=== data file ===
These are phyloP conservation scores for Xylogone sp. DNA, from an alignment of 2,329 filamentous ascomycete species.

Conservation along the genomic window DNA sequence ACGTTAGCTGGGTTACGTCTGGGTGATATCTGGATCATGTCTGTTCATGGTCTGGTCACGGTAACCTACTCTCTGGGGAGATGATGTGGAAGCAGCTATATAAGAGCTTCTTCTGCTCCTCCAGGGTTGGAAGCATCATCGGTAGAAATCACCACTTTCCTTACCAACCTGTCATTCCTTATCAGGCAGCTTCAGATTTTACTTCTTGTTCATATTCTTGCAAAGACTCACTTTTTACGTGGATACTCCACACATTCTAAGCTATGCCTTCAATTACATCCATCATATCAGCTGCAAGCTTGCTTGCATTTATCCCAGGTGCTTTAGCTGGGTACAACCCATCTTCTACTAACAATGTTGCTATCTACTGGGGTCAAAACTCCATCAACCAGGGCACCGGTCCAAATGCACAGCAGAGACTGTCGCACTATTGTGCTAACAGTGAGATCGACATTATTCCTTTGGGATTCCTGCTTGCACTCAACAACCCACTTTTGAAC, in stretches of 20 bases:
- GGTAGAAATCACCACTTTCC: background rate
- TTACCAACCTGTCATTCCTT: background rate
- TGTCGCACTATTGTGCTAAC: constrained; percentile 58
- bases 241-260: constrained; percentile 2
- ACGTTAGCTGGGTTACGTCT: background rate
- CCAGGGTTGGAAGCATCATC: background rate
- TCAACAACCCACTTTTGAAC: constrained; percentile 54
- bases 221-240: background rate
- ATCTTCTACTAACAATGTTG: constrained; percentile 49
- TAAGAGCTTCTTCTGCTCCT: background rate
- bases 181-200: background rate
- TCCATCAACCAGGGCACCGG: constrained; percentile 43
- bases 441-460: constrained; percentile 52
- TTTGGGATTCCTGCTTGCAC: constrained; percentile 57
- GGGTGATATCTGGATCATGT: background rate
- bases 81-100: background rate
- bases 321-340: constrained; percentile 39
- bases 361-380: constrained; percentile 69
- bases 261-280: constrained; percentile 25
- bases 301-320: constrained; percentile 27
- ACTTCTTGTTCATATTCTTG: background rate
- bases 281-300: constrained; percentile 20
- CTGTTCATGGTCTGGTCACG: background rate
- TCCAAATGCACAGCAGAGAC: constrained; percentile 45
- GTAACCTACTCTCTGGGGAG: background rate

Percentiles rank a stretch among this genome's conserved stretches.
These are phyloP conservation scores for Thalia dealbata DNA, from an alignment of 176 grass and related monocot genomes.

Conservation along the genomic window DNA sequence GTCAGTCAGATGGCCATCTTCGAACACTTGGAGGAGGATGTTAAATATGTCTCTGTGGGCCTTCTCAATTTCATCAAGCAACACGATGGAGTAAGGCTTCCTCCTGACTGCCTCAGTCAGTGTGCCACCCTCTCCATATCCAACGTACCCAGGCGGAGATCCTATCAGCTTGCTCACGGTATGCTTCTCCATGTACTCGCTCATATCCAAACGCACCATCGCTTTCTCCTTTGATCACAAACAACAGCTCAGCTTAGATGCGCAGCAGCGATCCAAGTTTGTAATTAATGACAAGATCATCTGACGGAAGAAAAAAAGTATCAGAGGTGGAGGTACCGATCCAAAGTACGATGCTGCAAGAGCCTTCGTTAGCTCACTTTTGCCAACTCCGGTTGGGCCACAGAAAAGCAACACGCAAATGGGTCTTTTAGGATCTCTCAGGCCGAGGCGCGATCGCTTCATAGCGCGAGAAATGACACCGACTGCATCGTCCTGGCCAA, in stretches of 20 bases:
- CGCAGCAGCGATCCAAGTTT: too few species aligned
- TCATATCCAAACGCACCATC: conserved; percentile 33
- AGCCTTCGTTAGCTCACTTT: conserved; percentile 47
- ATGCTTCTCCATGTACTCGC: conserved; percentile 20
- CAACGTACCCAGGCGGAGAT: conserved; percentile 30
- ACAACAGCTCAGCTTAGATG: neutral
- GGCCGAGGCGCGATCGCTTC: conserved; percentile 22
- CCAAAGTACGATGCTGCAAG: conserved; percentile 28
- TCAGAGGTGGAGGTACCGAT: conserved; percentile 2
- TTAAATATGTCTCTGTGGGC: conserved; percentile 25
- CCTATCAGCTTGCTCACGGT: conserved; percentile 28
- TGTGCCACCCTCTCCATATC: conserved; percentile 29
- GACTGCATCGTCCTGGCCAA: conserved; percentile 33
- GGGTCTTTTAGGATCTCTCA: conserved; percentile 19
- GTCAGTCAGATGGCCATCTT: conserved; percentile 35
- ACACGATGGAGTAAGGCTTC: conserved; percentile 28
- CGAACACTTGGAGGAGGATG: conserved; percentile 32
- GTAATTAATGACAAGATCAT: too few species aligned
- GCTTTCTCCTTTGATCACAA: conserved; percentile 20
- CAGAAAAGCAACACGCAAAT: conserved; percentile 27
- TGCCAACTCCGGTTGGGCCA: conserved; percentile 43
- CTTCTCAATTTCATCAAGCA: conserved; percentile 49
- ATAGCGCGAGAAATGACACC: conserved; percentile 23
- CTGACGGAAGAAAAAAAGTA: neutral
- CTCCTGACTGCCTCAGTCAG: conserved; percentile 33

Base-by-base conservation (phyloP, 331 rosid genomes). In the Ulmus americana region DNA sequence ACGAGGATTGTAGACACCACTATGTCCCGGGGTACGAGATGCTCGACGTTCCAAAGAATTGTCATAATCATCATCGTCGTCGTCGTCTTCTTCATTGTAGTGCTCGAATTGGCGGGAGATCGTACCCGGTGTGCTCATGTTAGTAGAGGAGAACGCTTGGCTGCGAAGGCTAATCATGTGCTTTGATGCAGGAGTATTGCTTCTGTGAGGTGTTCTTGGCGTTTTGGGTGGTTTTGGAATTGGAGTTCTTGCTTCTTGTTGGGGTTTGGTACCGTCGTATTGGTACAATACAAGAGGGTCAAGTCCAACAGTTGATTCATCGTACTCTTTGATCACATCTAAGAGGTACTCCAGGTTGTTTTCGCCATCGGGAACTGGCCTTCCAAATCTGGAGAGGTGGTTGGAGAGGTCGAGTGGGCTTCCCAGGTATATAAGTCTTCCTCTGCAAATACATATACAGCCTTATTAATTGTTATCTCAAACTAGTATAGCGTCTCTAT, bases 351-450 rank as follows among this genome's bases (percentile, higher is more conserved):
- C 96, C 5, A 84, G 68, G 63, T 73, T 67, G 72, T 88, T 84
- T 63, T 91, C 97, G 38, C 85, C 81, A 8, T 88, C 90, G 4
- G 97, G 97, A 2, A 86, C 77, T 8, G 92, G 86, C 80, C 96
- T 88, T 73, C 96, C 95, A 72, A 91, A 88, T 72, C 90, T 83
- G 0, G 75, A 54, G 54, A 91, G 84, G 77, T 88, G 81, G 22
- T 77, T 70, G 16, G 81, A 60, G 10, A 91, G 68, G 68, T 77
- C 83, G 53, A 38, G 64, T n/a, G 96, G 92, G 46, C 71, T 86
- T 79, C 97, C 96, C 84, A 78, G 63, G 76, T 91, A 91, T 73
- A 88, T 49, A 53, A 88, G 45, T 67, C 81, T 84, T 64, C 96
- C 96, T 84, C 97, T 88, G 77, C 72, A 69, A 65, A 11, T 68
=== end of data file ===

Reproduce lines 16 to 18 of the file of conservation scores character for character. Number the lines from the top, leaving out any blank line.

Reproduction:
- TTTGGGATTCCTGCTTGCAC: constrained; percentile 57
- GGGTGATATCTGGATCATGT: background rate
- bases 81-100: background rate